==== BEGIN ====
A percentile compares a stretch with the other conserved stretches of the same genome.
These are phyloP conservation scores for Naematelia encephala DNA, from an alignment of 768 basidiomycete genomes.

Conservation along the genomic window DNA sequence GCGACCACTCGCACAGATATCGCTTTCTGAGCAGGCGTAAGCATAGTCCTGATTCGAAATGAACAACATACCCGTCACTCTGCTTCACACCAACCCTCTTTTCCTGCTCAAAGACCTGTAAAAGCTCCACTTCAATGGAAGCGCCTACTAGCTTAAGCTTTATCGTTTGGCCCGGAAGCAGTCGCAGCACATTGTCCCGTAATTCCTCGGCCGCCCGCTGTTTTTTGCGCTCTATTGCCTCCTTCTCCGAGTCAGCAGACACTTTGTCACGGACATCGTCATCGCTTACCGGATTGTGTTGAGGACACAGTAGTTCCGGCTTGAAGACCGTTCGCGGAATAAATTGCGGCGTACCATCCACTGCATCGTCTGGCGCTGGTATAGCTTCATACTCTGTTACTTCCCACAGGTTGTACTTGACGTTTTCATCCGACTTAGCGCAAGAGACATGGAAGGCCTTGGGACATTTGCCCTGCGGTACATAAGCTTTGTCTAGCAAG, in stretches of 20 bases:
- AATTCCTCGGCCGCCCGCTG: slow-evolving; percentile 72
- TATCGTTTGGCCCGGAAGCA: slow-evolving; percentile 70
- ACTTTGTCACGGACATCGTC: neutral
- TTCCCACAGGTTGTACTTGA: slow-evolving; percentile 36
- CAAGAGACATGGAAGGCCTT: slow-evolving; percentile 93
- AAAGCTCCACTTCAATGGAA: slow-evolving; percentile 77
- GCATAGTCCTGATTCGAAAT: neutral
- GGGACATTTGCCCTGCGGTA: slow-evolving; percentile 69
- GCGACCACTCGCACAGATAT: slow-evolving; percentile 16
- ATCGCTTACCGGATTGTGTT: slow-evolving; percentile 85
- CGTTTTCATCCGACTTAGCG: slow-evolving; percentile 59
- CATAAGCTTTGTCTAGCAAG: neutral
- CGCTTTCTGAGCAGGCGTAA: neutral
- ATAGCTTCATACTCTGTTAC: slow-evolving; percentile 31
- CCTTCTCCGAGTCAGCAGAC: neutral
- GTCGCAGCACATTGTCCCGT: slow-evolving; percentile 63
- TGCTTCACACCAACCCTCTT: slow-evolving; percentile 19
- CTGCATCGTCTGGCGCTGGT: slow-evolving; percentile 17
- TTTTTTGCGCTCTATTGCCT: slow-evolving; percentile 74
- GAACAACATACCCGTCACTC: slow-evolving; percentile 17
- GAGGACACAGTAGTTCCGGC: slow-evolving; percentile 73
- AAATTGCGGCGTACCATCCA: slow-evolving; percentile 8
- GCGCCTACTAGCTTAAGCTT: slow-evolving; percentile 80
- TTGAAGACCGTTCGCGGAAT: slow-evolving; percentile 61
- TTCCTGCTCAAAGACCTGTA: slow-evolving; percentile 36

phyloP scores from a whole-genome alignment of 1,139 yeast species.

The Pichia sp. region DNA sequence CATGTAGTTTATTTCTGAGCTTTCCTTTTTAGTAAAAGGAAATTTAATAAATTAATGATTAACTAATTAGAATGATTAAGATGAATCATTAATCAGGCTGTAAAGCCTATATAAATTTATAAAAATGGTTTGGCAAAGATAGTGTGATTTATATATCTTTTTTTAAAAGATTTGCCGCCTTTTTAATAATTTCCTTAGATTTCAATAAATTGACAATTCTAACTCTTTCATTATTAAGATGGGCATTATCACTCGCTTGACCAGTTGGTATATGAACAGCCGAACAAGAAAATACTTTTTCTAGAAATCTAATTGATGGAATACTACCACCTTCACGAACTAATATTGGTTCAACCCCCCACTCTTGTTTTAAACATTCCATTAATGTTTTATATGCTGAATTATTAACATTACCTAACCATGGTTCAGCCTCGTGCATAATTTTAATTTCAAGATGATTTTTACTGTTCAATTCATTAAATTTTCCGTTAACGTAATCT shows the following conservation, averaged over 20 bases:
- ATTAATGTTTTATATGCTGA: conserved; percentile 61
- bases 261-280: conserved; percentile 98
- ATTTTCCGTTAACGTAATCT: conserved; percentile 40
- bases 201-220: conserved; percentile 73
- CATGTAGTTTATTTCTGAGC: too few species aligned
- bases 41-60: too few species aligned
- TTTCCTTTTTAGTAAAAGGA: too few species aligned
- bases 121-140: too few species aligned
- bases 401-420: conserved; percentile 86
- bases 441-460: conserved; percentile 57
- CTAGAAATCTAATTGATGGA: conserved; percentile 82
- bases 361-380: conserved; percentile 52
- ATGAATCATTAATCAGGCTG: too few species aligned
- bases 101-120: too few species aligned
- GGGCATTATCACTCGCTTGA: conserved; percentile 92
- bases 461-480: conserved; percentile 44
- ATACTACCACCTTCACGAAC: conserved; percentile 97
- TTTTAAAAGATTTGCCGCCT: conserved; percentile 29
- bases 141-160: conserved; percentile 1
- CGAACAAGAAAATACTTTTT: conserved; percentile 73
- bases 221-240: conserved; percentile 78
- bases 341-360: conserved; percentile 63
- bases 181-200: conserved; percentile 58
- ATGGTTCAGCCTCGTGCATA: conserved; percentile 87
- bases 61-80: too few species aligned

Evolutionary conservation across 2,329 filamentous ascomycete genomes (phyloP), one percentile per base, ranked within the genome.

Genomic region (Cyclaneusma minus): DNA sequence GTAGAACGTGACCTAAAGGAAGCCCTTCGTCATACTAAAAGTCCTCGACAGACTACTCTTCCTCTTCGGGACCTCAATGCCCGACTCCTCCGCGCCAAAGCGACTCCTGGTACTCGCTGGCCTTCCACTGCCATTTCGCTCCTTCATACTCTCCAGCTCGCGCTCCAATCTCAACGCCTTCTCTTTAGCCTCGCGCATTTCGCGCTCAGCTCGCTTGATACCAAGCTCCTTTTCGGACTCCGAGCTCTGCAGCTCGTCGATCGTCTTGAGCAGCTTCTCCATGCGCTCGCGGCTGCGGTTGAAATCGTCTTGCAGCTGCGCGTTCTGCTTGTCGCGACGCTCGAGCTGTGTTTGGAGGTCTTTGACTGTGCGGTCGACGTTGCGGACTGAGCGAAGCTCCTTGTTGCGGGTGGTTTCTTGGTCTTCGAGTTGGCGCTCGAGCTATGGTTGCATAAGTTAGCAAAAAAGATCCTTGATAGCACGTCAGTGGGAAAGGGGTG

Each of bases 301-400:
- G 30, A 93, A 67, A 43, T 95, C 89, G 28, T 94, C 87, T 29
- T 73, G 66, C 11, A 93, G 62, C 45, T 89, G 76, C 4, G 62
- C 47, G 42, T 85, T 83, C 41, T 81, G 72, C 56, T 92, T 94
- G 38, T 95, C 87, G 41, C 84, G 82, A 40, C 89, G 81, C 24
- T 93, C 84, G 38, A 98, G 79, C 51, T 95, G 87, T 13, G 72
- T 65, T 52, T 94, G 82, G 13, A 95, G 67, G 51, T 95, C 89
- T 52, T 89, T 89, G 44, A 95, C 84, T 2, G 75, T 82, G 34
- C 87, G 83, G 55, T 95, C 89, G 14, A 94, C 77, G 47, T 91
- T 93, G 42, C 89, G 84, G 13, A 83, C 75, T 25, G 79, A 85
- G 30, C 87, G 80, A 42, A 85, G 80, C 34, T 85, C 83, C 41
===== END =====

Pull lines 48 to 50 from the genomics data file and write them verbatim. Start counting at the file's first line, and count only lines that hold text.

- TTTTAAAAGATTTGCCGCCT: conserved; percentile 29
- bases 141-160: conserved; percentile 1
- CGAACAAGAAAATACTTTTT: conserved; percentile 73